Author as Indexer: the Good, the Bad and the Possible

Last Updated on July 27, 2018 by Ayla Myrick

by Madge Wallace, Professional Indexer

It’s standard procedure these days for a publisher to require an author to obtain the index for his nonfiction book. The author has two choices: created the index himself or hire a professional indexer.

Why would an author opt to do the job himself? Money, probably. But why would an author take the time and trouble to write a great book and then leave the all-important index to an amateur just to avoid one last expense? As my mother used to say, “penny wise and pound foolish.”

More likely, I suspect, is the perception that because an author knows his subject best, he is most qualified to created the index. Like many intriguing things in life, there’s more to be considered. Sometimes detailed knowledge of the subject matter is a detriment to the creation of a useful and efficient index. As with editing, he’s often too close to his words to see the bigger picture.

A publisher recently asked me to evaluate an index for a book on a rare childhood disease. The index was prepared by the author, a physician, who expressed his doubts as to how well he had constructed the index. The publisher also had doubts, but couldn’t put a finger on the problems. Neither of them had ever studied the art of indexing.

The book was a hefty tome, almost 450 pages, written for parents of children with the disease, as well as physicians who are encountering the disease for the first time in their practice. The book was not meant to be read from cover to cover, but rather to be used as a reference. As such, a good index was critical.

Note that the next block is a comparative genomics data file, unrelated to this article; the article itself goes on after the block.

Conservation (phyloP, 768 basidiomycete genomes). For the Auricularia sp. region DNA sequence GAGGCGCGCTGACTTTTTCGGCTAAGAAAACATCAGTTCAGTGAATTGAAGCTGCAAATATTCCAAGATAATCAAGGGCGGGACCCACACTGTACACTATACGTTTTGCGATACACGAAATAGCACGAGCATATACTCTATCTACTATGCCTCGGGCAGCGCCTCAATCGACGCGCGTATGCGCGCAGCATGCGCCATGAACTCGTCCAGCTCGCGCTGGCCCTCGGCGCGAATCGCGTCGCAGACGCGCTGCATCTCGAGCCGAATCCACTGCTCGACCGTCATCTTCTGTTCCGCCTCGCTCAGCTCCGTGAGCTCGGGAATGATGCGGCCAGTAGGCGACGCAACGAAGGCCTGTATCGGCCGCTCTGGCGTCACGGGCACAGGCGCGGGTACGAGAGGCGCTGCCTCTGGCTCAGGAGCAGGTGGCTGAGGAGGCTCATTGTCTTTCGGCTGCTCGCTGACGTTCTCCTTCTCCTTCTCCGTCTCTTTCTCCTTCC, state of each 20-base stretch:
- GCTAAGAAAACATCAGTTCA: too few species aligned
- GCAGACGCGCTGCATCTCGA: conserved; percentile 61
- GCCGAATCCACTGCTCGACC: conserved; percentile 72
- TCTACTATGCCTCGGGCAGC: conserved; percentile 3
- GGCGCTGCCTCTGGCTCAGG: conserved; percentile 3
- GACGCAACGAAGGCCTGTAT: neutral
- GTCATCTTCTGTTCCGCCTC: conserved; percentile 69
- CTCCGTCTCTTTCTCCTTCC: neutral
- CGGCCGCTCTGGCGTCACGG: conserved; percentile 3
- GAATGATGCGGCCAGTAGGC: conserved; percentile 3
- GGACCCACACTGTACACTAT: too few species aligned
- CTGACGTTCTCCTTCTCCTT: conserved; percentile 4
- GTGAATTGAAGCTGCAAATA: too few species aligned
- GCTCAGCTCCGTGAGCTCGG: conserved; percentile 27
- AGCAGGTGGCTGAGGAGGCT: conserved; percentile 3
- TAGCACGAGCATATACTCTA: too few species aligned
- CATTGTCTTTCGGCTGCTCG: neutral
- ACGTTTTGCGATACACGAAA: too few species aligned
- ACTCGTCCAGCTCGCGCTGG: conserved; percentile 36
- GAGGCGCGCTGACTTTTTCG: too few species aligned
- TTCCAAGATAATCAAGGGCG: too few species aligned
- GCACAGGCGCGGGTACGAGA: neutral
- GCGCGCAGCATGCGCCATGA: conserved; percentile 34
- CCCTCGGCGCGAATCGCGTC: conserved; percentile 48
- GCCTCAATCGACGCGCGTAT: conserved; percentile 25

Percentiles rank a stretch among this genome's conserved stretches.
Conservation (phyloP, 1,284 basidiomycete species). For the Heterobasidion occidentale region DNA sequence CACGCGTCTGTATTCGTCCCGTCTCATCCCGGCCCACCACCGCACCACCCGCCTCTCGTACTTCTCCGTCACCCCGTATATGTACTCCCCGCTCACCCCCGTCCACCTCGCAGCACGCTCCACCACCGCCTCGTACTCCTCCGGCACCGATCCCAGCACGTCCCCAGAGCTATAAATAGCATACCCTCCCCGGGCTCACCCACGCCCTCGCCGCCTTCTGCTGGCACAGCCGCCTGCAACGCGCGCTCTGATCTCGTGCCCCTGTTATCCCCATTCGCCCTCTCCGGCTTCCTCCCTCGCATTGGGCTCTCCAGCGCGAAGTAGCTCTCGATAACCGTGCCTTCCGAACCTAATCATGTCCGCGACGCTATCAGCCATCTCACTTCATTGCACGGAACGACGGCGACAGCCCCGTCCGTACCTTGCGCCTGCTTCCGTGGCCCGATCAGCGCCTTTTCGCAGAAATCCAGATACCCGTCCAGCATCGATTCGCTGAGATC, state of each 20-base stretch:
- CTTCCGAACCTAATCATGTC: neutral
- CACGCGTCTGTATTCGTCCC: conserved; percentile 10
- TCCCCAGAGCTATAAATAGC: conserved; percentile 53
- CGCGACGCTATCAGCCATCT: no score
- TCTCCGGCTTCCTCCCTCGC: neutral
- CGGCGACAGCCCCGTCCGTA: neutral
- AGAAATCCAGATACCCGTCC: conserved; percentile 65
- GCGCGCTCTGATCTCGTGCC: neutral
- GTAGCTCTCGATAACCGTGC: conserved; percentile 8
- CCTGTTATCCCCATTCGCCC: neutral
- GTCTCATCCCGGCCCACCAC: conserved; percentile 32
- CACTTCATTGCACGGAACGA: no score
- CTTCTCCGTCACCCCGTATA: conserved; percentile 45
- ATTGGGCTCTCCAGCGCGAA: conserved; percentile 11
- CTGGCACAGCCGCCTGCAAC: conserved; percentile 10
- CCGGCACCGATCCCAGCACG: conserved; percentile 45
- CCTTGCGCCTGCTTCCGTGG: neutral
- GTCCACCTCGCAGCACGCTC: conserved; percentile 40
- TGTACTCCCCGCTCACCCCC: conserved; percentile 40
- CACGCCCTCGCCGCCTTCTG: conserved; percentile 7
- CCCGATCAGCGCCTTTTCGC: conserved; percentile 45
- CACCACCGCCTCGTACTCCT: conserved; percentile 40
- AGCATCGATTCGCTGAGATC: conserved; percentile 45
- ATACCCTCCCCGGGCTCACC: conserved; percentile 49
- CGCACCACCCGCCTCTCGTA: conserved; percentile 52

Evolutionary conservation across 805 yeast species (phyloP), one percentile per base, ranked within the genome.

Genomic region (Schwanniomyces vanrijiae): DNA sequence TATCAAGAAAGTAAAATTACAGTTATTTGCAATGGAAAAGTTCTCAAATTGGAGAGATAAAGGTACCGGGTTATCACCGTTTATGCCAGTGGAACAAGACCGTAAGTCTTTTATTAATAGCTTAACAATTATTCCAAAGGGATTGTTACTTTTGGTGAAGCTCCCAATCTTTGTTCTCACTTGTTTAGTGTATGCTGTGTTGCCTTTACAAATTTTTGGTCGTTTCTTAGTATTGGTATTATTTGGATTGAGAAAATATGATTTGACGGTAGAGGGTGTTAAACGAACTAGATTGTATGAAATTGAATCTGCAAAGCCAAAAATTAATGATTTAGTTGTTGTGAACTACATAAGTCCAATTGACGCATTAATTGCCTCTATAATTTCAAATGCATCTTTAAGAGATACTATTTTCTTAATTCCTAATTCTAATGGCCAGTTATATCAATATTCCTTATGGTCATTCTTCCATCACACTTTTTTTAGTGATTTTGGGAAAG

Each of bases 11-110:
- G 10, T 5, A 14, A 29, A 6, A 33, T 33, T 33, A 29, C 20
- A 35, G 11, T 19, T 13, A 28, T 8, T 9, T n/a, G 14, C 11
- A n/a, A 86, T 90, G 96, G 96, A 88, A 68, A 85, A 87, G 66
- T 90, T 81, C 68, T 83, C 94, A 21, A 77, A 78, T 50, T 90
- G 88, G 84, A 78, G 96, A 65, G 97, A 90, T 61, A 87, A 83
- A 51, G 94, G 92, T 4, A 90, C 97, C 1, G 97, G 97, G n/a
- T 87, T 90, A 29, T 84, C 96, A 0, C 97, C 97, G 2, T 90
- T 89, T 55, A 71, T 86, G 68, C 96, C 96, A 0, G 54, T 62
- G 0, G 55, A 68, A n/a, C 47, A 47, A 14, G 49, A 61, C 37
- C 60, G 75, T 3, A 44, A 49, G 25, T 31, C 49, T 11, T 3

I took the volume home and got to work. With no more than a glance, I spotted numerous items that were dead giveaways of an amateur indexer. The commonly accepted practices of indexing exist for a reason: they make an index easy for a reader to use. Entries need to make sense and not waste a reader’s time. In short, an index’s sole purpose is making information easily accessible. This requires an indexer to set aside the author’s point of view and get into the mind of the reader.

First I looked at the index from the parents’ point of view. When a child is diagnosed with a mysterious, disabling disease, the parents want instant information on the immediate aspects of their child’s disease. As the disease progresses, other topics become important, and again parents wants immediate access to those points. The index needed to be precise, well organized, and written in anticipation of the parents’ needs.

Oddly, terms such as, “symptoms,” “diagnosis,” “treatment,” “therapy,” “prognosis,” and “home care” were either not included or set as subentries under technical terms where I would never have stumbled upon them. Information on these topics was in the book, but I had to do a lot of searching to find it. This is a classic example of the author being too close to his subject. He may have been the world’s expert on the disease, and he discussed the topics of interest to parents thoroughly, but he didn’t realize that parents would use the index differently from his fellow physicians. A professional indexer, trained to create an index of maximum use to every potential reader, brings a fresh set of eyes to the project.